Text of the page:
OPINION: In a country like ours with a small population, the role of government in expensive industries and high priced endeavours is sort of accepted. And I’m talking about both local government and central government.
In recent days, we’ve seen quite a bit of discussion about the America’s Cup, and whether or not a county with an economy the size of New Zealand can afford to host it without a significant chunk of government money. Apparently, it makes us feel good as a nation to have these events funded to a huge extent by public money.
10 years ago, New Zealand hosted the Rugby World Cup. The tournament ran at a loss of something like $35 million - a loss that was picked up by the taxpayer after taxpayers and ratepayers around the country had picked up much of the tab for a whole lot of stadiums to be rebuilt. Add in theatres, museums, swimming pools, sports grounds and parks and you realise that public funding and ownership is just the way we do so much in this country. And it filters down to the media and entertainment industry too.
I was watching the Brokenwood Mysteries on Sunday night, a TV series funded by New Zealand on Air - and that’s fine. Some good homegrown entertainment that would otherwise be too expensive to make. There was news over the weekend that New Zealand on Air will fund a made-for-TV movie about the Len Brown affair with Bevan Chuang when he was the mayor of Auckland. Again more pretty harmless entertainment. But how much should the government reach into our media landscape?
I ask this in the light of the Public Interest Journalism Fund which was announced in May. There’s $55 million in the pot, and applications are now open. So what is public interest journalism? Ah, there’s the first major issue. Surely, it is journalism that the public is interested in, the public being the wider population.
But this is what the Public Interest Journalism Fund must achieve.
Seek to inform and engage the public about issues that affect a person’s right to flourish within our society and impact on society’s ability to fully support its citizens.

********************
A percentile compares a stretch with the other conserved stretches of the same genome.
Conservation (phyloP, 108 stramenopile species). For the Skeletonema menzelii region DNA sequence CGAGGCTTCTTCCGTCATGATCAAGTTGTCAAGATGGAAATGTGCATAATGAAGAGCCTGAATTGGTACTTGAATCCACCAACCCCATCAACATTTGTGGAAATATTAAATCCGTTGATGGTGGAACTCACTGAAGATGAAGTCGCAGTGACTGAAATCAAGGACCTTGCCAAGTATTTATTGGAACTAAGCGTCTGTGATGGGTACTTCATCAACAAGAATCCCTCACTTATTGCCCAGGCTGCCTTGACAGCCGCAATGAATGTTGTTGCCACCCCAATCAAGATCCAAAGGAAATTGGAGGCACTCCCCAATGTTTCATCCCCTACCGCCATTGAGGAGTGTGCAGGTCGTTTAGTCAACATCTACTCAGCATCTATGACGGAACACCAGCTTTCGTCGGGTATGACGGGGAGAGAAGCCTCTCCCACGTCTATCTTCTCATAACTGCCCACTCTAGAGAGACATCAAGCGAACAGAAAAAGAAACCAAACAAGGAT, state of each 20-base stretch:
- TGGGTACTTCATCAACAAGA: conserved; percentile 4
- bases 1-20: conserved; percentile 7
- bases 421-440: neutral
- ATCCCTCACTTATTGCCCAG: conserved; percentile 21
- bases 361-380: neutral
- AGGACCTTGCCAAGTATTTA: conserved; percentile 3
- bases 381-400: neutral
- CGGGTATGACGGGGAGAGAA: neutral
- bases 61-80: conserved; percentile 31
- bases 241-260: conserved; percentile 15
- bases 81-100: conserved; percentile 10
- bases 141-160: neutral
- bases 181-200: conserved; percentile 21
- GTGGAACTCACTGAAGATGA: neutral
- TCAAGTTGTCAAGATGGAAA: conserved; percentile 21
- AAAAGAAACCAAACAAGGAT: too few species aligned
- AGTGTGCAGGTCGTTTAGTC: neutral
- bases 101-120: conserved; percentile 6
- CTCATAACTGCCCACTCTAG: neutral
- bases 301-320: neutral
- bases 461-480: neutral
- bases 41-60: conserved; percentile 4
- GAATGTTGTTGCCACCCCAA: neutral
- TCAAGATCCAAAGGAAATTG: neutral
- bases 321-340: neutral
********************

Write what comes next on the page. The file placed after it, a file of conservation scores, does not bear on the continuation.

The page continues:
Provide accurate, accountable, and fair coverage that reflects and empowers all sectors of the community upholding the public’s right to know.
Actively promote the principles of Partnership, Participation and Active Protection under Te Tiriti o Waitangi acknowledging Māori as a Te Tiriti partner.
Reflect the cultural diversity of New Zealand.
Encourage a robust and sustainable media sector.
For example, public interest journalism coverage could include content that:
Meets the definition of Māori and Iwi journalism (detail on this below)
Explains complex institutions, or issues
Investigates and reports on, and explains, public policy or matters of public significance
Reports from perspectives including Pacific, Pan-Asian, women, youth, children, persons with disabilities, other ethnic communities
Engages citizens in public debate
Informs democratic decision-making
Holds power (in its various forms) to account
Covers issues and sectors of society not currently being provided.
So that’s $55 million of your money going to journalism - or should that be advocacy or indoctrination projects - which must actively promote principles of partnership, participation and active protection under the treaty.
What this criteria is saying is that there are no worthwhile subjects worthy of reporting on or investigating which do not actively promote the principles of the treaty, principles by the way, which have never actually been gazetted or formalised in our legislation. So have you thought about what this means?
Is it $55 million dollars of taxpayers money for journalism or is it for advocacy, or indoctrination, or just propaganda? Is there for instance any opportunity to ask questions and present an alternative to the government’s climate change narrative? Or its COVID-19 approach or its vaccination story or other controversial issues which don’t get an airing or space online? Is it even something that the government should be funding and approving?
How far do you want the government in your media? Isn’t it enough that the government owns two TV companies and a radio company? How much more do they need to be in the industry? And what do you think is public interest journalism and does the mere concept of it bother you?
Catch Peter Williams every weekday from 9am on Magic Talk.